Currently reading: November 2018

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I used to spend ages carefully picking a range of different books off my bookshelf in the hope of inspiring myself to actually follow a plan of books for the month.

Obviously that didn’t work for me, since I pick everything on a whim and change my mind hundreds of time before I decide to stick with it.

So, I’ve decided not to bother anymore, and just to share the books I’m currently reading. Yeah, I’m one of THOSE people. The kind that read four books at once.

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How to Kill a Mockingbird by Harper Lee

It’s honestly pretty shocking that I haven’t read this before, considering how popular it is. It’s one of those books that people tend to read in school, but since I didn’t, I guess I just missed the boat on it.

It’s been sitting on my shelf for years gathering dust, and I figured it’s finally time to pick it up.

If you’re not familiar, it follows the Finch family in the 1930s, which is made up of Scout and Jem Finch, and their father Atticus, who is a lawyer. It’s told from the perspective of Scout, and follows their childhood, as well as the reaction they get when Atticus takes on the case of a black man charged with the rape of a white girl in the Deep South, as well as the case itself.

I honestly had no idea what to expect from How to Kill a Mockingbird, because I’ve never really read up on it, but at the time of writing this i’m three-quarters of the way through, and I love it. I understand why it’s a classic, and it’s interesting the differences between the views of the Finch family and what is deemed acceptable in the South of America back in the 1930s.

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I Burn Paris by Bruno Jasieński

I bought I Burn Paris when I was on holiday in Prague at total random because I thought the book looked pretty and it sounded interesting. And they say don’t judge a book by its cover.

Translated from Polish, it was originally published in 1928 and was controversial for its subject matter, and ended up getting Jasieński deported. It was also only translated into English in 2012.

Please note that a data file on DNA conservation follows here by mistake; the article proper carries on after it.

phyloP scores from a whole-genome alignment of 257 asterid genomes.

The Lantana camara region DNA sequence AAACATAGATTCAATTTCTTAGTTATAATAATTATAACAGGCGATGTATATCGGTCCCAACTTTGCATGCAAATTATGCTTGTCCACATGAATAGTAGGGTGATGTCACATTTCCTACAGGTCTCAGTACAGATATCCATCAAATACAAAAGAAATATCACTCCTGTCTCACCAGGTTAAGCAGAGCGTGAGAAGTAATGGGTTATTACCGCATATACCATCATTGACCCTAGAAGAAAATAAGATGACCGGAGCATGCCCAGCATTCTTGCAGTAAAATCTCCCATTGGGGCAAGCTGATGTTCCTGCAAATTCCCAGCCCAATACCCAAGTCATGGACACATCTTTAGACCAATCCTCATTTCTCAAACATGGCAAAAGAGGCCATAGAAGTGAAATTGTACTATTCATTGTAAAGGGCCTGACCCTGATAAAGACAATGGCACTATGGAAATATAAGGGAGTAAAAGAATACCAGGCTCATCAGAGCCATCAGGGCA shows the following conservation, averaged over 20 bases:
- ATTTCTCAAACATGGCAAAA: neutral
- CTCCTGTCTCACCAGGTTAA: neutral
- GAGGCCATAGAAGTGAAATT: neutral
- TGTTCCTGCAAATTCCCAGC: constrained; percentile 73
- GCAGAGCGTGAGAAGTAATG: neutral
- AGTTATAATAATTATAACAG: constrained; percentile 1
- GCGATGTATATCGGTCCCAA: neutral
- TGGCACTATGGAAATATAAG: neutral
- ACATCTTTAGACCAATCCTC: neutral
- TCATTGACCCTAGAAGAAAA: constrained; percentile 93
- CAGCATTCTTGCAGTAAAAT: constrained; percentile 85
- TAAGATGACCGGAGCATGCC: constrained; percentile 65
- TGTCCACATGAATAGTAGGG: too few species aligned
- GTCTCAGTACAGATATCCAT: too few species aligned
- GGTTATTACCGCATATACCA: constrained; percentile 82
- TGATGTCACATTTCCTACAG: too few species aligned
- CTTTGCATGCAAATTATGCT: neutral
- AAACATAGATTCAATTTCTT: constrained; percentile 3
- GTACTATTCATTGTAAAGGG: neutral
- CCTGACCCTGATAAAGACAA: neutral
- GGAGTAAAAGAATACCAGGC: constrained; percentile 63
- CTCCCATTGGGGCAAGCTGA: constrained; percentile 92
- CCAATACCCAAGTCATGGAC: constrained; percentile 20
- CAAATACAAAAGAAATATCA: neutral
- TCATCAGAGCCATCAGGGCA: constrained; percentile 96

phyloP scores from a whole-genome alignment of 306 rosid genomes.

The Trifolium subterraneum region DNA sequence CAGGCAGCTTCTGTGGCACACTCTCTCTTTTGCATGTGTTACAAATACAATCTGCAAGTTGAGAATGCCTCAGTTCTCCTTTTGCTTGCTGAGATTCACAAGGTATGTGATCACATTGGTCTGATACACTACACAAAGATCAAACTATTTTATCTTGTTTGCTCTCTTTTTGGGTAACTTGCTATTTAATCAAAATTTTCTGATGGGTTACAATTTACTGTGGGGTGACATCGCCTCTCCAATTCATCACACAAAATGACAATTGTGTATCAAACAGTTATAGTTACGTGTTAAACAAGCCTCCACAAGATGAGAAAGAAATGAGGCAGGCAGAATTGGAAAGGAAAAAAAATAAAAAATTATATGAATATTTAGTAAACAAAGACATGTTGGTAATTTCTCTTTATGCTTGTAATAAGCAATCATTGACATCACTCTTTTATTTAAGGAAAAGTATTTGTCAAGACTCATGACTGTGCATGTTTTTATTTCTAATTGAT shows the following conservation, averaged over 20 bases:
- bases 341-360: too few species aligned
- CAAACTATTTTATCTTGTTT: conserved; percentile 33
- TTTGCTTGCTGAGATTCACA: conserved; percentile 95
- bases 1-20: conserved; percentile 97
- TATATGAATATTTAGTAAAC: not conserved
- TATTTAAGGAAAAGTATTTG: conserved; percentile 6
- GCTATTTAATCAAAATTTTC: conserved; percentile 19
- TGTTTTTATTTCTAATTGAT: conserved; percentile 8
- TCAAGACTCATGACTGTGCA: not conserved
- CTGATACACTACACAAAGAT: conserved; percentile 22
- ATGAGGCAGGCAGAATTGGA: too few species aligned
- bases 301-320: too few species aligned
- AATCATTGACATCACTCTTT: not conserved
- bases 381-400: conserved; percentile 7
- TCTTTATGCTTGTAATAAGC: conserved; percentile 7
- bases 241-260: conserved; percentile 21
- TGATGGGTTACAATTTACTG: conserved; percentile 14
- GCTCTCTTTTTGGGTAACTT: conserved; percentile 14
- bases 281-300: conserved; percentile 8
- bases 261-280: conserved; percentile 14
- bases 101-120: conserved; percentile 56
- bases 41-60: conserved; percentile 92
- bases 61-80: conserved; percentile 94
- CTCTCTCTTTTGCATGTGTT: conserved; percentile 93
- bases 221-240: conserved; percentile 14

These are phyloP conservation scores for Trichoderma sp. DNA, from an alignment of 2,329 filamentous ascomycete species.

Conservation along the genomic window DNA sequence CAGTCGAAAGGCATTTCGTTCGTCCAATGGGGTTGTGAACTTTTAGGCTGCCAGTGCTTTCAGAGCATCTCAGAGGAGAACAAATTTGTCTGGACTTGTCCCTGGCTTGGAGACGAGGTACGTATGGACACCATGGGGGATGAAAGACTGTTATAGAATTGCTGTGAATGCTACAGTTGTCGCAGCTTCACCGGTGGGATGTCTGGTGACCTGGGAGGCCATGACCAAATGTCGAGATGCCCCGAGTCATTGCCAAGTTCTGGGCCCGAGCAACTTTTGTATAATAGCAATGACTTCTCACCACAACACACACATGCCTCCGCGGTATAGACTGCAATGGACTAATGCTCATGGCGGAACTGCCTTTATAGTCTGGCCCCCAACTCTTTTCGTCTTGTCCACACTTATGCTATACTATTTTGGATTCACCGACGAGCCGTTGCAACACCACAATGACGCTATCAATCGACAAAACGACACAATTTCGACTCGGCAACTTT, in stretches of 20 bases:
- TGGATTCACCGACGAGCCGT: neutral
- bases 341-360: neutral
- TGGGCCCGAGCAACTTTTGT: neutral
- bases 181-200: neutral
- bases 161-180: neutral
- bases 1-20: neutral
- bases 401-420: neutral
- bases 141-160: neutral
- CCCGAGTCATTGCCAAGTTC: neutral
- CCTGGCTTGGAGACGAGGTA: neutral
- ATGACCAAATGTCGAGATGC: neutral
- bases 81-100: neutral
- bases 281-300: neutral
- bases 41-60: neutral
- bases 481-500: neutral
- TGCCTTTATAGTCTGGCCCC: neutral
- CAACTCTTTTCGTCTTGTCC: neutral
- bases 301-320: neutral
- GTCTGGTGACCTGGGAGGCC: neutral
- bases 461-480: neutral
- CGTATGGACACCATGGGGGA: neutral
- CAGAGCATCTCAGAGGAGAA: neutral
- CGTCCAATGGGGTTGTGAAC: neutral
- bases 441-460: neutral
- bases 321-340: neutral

I’ve only just started reading it, and honestly from what I’ve read and what the blurb says, it’s a bit of a wild ride, but essentially it follows Pierre, who is let go from his job and ends up disgruntled after his girlfriend (who just really wants new shoes) leaves him and ends up homeless. So what does he do? He poisons Paris’ water supply so that everyone begins to die.

As you do.

 

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The Water Cure by Sophie Mackintosh

I’ve only just started reading The Water Cure (honestly, I’m like 30 pages in), but it sounds so interesting.

I picked it up earlier this year on account of it being longlisted for the Man Booker Prize, as I’m still on a mission to read more of the longlisted and shortlisted books over the past few years.

It’s about three sisters, called Grace, Lia and Sky, who live with their mother and father until their father suddenly dies. They have odd traditions that their mother forces them to keep, until things start to change when three men wash up on the shore where they live.

It’s only around 250 pages, and gets a bit of a mixed bag of reviews, so i’m intrigued to see what I think by the end. Sounds weird, but then again sometimes I like weird.

 

I’ll probably do another one of these in the next few weeks, once I’ve finished all these.

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